lists  /  announce  owl-users  owl-dev  john-users  john-dev  passwdqc-users  yescrypt  popa3d-users  /  oss-security  kernel-hardening  musl  sabotage  tlsify  passwords  /  crypt-dev  xvendor  /  Bugtraq  Full-Disclosure  linux-kernel  linux-netdev  linux-ext4  linux-hardening  PHC 
Open Source and information security mailing list archives
Hash Suite: Windows password security audit tool. GUI, reports in PDF.
[<prev] [next>] [<thread-prev] [thread-next>] [day] [month] [year] [list]
Date:   Wed, 2 Jan 2019 22:18:40 -0500
From:   "Theodore Y. Ts'o" <>
To:     Xiaoguang Wang <>
CC:     <>, <>
Subject: Re: [PATCH] ext4: don't submit unwritten extent while holding active
 jbd2 handle

On Tue, Dec 25, 2018 at 10:16:25PM +0800, Xiaoguang Wang wrote:
> In ext4_writepages(), for every iteration, mpage_prepare_extent_to_map()
> will try to find 2048 pages to map and normally one bio can contain 256
> pages at most. If we really found 2048 pages to map, there will be 4 bios
> and 4 ext4_io_submit() calls which are called both in ext4_writepages()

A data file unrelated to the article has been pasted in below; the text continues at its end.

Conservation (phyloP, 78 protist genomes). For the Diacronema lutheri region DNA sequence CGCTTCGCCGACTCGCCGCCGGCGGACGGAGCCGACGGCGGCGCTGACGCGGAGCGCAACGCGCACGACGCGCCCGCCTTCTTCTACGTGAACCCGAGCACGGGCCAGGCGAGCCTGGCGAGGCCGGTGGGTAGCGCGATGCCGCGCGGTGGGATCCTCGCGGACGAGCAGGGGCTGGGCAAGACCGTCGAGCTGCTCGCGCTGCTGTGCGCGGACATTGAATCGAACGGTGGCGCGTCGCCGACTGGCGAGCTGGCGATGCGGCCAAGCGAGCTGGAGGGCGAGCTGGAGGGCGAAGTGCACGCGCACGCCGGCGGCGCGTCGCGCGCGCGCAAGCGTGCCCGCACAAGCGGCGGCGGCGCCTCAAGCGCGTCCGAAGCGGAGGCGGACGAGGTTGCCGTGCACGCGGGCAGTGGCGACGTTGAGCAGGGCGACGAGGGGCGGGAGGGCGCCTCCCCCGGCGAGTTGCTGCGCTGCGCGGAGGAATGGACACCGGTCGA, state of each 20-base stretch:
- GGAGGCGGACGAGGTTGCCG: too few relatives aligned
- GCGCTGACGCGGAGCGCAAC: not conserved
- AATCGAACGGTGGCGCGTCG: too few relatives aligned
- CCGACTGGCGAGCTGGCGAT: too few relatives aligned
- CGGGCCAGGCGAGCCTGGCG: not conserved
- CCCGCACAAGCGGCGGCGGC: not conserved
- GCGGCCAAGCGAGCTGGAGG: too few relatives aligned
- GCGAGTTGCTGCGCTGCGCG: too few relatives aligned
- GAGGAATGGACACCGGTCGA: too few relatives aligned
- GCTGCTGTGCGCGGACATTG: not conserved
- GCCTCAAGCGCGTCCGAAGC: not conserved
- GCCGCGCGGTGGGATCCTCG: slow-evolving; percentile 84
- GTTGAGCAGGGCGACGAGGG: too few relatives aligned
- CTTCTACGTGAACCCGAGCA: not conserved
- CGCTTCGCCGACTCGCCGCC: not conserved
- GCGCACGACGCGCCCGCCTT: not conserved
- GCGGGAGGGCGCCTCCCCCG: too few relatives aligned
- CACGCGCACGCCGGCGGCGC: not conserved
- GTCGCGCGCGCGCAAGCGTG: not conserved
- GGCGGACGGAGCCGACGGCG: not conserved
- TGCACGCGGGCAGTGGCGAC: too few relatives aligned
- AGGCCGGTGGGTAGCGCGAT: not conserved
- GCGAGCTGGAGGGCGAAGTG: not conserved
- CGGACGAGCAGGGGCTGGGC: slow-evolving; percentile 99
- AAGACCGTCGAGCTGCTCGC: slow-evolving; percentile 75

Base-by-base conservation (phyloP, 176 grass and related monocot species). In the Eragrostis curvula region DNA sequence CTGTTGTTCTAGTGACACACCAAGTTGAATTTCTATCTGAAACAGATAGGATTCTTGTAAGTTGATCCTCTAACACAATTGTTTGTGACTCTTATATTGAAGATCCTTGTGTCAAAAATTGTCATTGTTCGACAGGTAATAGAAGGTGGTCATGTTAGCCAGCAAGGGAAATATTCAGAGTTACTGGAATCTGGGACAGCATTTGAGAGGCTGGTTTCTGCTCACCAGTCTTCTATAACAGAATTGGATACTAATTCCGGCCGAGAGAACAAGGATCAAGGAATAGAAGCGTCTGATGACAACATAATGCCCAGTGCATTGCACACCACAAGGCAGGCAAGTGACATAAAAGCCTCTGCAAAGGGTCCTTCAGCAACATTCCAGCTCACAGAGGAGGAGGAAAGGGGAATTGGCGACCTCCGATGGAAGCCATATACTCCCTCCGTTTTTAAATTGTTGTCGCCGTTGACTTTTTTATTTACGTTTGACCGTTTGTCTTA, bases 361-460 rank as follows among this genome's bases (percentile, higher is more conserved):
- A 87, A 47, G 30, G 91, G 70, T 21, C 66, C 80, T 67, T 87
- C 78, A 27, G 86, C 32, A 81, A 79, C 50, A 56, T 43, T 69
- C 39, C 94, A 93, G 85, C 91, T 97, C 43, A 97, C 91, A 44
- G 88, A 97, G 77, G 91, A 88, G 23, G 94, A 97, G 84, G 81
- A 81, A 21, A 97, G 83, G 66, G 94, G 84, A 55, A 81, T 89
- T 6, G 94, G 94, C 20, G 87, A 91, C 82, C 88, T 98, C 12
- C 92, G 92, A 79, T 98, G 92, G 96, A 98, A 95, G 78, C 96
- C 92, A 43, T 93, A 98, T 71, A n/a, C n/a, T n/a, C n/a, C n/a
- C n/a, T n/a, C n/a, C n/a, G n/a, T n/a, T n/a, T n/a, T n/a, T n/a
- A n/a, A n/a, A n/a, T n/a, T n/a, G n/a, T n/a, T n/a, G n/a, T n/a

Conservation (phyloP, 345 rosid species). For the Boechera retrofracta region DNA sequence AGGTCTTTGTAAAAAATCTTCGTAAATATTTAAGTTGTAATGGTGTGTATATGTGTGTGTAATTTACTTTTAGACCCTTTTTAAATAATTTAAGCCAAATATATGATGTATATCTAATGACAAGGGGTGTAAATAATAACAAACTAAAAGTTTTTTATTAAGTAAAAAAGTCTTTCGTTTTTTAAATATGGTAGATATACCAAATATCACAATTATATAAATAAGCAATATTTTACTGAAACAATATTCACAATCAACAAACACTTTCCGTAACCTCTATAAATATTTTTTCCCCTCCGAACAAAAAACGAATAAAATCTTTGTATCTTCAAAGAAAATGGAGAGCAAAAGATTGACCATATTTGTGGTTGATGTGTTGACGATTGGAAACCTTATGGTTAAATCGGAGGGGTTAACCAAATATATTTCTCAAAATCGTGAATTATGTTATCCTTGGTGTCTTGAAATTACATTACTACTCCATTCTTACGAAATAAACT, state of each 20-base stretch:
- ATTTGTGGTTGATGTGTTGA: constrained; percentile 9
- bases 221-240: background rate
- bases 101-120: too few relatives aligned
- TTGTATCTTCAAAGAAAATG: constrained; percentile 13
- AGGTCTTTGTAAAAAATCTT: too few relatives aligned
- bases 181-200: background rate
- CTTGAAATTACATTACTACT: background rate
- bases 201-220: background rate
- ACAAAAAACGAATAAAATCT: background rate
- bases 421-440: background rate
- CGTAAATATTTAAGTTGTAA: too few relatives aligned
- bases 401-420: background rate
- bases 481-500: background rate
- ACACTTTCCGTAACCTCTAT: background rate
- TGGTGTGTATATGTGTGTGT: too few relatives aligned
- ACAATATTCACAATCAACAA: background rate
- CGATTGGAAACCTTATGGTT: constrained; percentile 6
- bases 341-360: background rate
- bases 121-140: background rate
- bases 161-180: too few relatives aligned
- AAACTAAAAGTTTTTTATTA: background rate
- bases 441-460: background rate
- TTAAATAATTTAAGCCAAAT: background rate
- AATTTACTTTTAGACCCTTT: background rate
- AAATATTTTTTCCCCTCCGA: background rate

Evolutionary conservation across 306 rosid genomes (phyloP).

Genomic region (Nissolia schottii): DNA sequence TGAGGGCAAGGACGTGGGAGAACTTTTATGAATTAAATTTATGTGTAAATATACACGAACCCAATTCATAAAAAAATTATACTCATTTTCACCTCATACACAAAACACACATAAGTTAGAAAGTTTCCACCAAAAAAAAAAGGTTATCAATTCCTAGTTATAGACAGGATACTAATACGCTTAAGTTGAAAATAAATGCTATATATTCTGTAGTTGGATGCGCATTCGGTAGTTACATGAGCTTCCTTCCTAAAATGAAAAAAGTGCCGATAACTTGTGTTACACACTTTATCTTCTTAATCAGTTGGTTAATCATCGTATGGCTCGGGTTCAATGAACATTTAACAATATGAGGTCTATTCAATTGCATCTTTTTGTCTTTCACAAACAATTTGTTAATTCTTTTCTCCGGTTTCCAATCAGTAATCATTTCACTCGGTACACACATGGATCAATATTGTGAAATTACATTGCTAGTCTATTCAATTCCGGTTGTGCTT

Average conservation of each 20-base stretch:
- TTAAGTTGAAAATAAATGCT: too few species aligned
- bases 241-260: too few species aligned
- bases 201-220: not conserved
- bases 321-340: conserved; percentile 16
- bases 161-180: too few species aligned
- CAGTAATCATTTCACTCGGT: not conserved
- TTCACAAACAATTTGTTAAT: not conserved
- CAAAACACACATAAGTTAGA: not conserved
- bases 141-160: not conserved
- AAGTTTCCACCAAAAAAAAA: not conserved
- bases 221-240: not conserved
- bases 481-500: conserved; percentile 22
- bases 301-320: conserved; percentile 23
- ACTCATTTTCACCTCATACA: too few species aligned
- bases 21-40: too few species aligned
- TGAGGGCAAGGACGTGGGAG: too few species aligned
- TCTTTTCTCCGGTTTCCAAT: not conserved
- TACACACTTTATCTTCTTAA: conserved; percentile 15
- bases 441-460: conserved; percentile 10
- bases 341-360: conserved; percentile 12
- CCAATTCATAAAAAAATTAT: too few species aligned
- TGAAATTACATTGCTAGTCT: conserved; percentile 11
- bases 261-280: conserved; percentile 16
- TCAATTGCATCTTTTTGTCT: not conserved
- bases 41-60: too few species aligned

> and mpage_map_and_submit_extent().
> But note that in mpage_map_and_submit_extent(), we hold a valid jbd2 handle,
> when dioread_nolock is enabled and extent is unwritten, jbd2 commit thread
> will wait this handle to finish, so wait the unwritten extent is written to
> disk, this will introduce unnecessary stall time, especially longer when the
> writeback operation is io throttled, need to fix this issue.
> Here for this scene, we accumulate bios in ext4_io_submit's io_bio, and only
> submit these bios after dropping the jbd2 handle.

I think it would be better if we simply don't even try to *start* the
jbd2 handle at all until we after ext4_end_io_rsv_work() is called.  I
suspect the best place to do this will be in ext4_end_io().  The
shorter time we hold the handle, the better the commit completion
latency will be.  (After all, while we are assembling the bios, memory
allocations could block if the system is under heavy memory pressure,

This will also make it a bit easier to support dioread_nolock for
block sizes < page size, since we need to start a separate handle for
each extent that needs to be converted, and if the block size is 4k
and the page size is 64k (for example, on the PowerPC), there might be
as many as 16 extents that have to be modified for a heavily
fragmented file system.

Supporting dioread_nolock for 1k file systems on x86 and 4k file
systems on ppc64/ppc64le will allow us to make dioread_nolock the only
supported write path, dropping the current default.  This will give us
only one write path to optimize, debug, and maintain, which will be a
Good Thing.


						- Ted

Powered by blists - more mailing lists